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Old 12-02-2019, 02:01 AM   #1
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They’re moving!

So my 29 gallon was originally supposed to be set up with fun things for my 15 month old to watch and it turns out tiny shrimp and Pygmy cories are way more enjoyable to me than him. So I decided something bigger and easier for little eyes to see was called for!

Glo tiger barbs are currently in quarantine in a 10 gallon with sand that will become my dedicated shrimp/pygmy Cory tank once I’m sure they’re healthy. Now obviously I want to get most of the shrimp out before the barbs go in and while they can go into a 5 gallon bucket for a bit, they probably can’t stay for as long as it would take me to hunt down a bunch of shrimp and a handful of cories. (small space; please don’t say another tank... I wish, I really do!)

So I ordered the ‘Finnex External Refugium Breeder Hang-On Box with Water Pump’ online and it should be here soon. It’s a small physical space (a little under a gallon) but because it will have flow it will share filtration and heat with the main tank. My thought was to set up the refugium stuff it with hornwort and gradually over a few days or so pop the shrimp into it until I get as many as I can. I am resigned to some of them getting missed but the 29 is pretty heavily planted. Maybe a few will evade the barbs!

By the time I’m done it will probably be cramped in there but still well filtered.
Then I can move them more or less all at once to their new home without them crossing paths with the semi aggressive always hungry tiger barbs!

What do you think? Will that work? any better ideas for moving a colony of RCS? Has anyone had luck with a particular design of cherry shrimp ‘trap’ etc?
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Old 12-03-2019, 01:19 PM   #2
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I kept something similar in my SW, a couple SW hermit crabs in a breeder net with macroalgae that was covered in fuzzy algae I didn't want in my DT. It worked pretty well and finally after a few months, I got the macroalgae cleaned off and decided the hitchhiking Hermits could stay.

In your case the little baby shrimp, if any, could escape. Sounds like a well thought out plan. Just lightly feed the ones in the refugium in case ammonia builds up since there might be less flow. And I might add the new pwc water through the shrimp space to keep it very clean.
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Old 12-04-2019, 02:59 PM   #3
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Since it’s only for a few days I might just let them scavenge on the hornwort instead of feeding inside the refugium. Good point about the little ones. It has a grate over the outflow, I put a bit of sponge behind it so maybe that will help. Though I have a few berried girls. If the little ones hatch inside the refugium they will probably end up back in the tank.

Fortunately/ unfortunately breeding has really taken off so I know there are probably a lot of little ones I won’t see/catch before the barbs get moved. There is a fairly dense patch of hornwort and under both ornaments the space is filled with thick clumps of untamed moss ... so maybe a few will be able to evade the barbs. I’d love to keep a breeding group of cherries in the 29 even knowing the babies will be snacks but I’m pretty sure the adults would be goners too.

Unfortunately the part of this that was less thought out, (or actually was thought about but I couldn’t figure out how to avoid it) is that the refugium didn’t fit with my cover on the tank. I lowered the water level a bit and hoped my 2 remaining bamboo shrimp could keep from walk abouts for just a couple days, but I don’t see them in there this morning. Don’t see them on the floor either so maybe they’re just hiding but you know how bamboo shrimp are... if they did take a walk I don’t think I’ll get anymore. I love them but I just can’t keep them inside the tank!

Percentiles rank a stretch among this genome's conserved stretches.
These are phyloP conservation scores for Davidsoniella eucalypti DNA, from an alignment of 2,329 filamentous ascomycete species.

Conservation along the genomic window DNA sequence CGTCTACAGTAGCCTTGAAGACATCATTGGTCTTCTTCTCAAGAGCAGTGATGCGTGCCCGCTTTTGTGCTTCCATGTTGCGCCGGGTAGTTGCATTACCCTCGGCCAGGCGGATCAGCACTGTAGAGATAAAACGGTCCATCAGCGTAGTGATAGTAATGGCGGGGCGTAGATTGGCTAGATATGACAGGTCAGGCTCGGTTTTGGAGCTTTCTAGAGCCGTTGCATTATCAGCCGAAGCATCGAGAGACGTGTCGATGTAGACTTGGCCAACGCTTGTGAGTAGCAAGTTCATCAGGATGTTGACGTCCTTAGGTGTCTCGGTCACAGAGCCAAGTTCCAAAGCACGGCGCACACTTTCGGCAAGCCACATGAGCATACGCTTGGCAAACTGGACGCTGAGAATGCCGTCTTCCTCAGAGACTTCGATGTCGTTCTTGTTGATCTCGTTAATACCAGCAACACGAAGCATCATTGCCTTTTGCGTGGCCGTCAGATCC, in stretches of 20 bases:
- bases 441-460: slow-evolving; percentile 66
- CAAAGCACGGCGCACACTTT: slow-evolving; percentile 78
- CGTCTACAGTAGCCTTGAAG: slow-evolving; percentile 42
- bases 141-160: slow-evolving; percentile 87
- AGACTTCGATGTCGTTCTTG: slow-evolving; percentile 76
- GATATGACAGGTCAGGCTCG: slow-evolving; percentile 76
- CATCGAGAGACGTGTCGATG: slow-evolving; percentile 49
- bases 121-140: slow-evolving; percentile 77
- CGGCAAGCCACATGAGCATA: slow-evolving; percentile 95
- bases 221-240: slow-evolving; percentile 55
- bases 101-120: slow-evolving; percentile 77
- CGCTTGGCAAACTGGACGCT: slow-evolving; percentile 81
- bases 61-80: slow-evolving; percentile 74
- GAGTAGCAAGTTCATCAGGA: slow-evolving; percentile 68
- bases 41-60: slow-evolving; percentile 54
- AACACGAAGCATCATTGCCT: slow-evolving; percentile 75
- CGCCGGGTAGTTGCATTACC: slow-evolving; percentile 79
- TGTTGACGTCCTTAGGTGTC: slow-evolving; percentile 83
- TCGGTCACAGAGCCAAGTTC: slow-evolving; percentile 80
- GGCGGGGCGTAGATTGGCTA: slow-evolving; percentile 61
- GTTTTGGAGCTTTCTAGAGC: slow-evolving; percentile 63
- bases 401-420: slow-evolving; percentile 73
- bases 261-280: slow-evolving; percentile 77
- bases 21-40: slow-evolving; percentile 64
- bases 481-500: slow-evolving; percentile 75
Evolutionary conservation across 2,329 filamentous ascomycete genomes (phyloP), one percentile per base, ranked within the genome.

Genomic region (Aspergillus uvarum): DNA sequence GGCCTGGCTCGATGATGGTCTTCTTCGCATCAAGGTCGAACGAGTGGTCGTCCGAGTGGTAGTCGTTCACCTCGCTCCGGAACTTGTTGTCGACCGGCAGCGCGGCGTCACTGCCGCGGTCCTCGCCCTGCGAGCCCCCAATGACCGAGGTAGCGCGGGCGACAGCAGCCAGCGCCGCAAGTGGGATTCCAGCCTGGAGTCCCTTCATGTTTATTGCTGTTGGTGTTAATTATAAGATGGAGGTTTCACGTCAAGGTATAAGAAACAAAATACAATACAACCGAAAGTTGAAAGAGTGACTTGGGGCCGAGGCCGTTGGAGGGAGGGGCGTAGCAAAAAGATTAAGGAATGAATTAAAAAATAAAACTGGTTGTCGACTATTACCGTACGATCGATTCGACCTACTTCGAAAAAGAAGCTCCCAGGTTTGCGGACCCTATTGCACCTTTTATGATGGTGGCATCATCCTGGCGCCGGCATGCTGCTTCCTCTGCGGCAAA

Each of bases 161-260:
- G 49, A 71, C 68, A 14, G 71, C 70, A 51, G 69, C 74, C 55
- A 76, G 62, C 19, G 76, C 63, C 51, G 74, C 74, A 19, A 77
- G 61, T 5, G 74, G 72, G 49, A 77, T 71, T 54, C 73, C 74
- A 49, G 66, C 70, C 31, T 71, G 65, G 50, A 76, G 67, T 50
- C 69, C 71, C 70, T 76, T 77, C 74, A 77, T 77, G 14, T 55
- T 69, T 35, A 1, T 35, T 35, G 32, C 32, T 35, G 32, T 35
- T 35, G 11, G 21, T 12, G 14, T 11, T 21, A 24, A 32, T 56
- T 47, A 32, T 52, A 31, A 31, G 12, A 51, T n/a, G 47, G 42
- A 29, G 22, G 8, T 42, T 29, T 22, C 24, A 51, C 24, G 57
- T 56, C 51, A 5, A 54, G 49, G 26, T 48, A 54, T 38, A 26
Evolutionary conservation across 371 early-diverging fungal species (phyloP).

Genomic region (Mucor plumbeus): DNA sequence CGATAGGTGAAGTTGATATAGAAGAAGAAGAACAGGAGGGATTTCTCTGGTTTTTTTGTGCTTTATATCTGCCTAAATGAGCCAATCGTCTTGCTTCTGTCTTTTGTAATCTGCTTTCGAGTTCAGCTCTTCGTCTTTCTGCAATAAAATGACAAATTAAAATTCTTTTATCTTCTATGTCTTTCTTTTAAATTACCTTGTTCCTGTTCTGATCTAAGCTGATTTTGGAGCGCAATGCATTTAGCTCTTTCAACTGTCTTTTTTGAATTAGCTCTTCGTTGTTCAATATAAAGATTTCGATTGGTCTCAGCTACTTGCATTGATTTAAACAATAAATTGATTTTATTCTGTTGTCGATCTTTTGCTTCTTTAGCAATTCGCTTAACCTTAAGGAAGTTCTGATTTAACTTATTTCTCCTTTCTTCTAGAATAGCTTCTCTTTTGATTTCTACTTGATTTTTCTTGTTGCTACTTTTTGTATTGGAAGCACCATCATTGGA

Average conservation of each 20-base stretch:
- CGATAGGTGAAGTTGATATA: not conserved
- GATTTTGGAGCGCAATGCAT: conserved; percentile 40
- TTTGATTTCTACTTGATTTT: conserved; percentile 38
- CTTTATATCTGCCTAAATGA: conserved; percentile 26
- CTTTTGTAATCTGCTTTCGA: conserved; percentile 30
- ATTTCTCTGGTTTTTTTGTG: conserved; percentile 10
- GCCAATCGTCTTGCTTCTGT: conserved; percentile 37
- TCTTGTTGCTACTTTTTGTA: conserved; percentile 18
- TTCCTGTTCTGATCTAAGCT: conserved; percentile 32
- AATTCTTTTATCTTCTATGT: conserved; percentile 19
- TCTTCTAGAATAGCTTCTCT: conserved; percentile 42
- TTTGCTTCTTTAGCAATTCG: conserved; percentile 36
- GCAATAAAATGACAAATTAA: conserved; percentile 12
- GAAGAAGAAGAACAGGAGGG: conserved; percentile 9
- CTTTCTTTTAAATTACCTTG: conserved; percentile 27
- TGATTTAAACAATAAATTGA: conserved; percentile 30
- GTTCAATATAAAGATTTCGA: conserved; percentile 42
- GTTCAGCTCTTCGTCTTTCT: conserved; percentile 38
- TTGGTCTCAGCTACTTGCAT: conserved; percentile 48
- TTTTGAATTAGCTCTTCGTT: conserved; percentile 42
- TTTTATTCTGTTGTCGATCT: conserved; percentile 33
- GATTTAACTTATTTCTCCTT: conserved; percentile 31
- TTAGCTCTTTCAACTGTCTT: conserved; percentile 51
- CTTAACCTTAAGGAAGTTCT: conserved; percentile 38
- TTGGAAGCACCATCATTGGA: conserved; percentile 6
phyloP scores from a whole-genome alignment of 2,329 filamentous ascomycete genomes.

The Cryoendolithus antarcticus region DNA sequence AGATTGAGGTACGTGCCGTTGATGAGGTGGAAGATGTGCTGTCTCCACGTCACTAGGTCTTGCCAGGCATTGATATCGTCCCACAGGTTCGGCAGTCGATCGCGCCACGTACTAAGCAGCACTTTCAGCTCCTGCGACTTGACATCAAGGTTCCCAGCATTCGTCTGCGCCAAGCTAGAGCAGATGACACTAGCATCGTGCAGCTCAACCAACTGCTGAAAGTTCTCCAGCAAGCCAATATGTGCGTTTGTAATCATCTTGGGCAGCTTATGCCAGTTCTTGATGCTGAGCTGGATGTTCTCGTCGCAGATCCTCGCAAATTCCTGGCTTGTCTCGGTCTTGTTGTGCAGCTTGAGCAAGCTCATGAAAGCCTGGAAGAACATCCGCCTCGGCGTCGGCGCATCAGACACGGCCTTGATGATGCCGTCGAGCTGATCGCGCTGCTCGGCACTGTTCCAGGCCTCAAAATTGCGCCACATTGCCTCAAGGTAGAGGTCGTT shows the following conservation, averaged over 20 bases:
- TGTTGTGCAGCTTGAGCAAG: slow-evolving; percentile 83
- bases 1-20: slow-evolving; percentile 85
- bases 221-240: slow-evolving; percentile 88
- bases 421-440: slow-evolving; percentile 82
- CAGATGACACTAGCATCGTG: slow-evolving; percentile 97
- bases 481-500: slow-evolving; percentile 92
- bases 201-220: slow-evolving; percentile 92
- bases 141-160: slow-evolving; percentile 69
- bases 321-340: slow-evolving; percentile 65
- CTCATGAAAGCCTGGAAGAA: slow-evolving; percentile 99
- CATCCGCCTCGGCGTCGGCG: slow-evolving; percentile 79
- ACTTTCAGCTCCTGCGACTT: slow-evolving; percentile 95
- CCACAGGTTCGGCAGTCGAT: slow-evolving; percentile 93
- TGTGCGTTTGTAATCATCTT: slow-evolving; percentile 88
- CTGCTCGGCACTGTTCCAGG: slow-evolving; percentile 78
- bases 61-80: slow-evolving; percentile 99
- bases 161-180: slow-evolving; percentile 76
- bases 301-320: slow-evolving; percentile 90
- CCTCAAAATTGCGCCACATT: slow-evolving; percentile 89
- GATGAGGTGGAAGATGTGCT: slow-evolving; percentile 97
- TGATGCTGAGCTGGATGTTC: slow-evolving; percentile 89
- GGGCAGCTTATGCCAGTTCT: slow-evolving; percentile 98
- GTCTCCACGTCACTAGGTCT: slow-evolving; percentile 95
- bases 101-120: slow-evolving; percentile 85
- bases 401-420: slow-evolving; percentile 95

I was planning on moving the RCS and Pygmy cories. Does anyone have experience with tiger barbs and amano shrimp? Are they big enough that the barbs will leave them alone? Maybe I should move them too into the 10 and get a group of ghost shrimp. They get bigger and are cheap enough that I won’t be as disappointed if they become snacks.
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Old 12-05-2019, 12:58 AM   #4
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Not sure about the TB and Amanos. They are a bit aggressive so maybe caution.

As for the "Ghost" shrimp (not really the real Ghost shrimp as those need brackish) I got 3 (4 but one died right away) at Petco to make sure a tank I had was safe for shrimp and it was and since I didn't necessarily want them to die / be eaten, I put them in the Wine Glass tank and there are maybe 50 now!

So maybe the ones you get would be the same kind and breed for you also.

You can't see them very well in a heavily planted tank but they are funny looking when you sit there watching them and have big googly eyes and flutter all about.

When they eat, you can see them better as they aren't all clean then! lol

Mine are very social and do not bother the fish. It seems they could be some sort of variety like Indian Whisker Shrimp Macrobrachium, with long arms - the 2 sets of front claws are longer . Not too easy to see long arms when they are young but they grow about 2x the length as regular shrimp.

And as a side warning they are a bit larger then Amano shrimp one of mine, a momma is XXXL, but if they start getting larger than that it could be a Prawn -sometimes get mixed into the groups of feeder shrimp!
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Old 12-05-2019, 10:53 PM   #5
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I think perhaps I will move the amanos too then. I only have a few of them right now and I’d hate for them to be eaten. Perhaps I’ll see how the TB do with the ‘misc petco shrimp’ and if they aren’t hunting them maniacally I can move a few amanos back in. The amanos do such a great job with misc algae. I’m spoiled; with a ton of plants and mostly algae grazers in the tank I rarely have to do anything but prune.

I’ve always been pretty careful before in trying to get true ghost shrimp from the grab bag that is feeder shrimp; because I’ve always had pretty small fish and I didn’t want any monster shrimp that would eventually consider nano fish a snack. Now that I have the barbs going in there it would be great to get some shrimp that could hold their own against them! And it would be very cool to get some ghost-like shrimp that could breed in freshwater.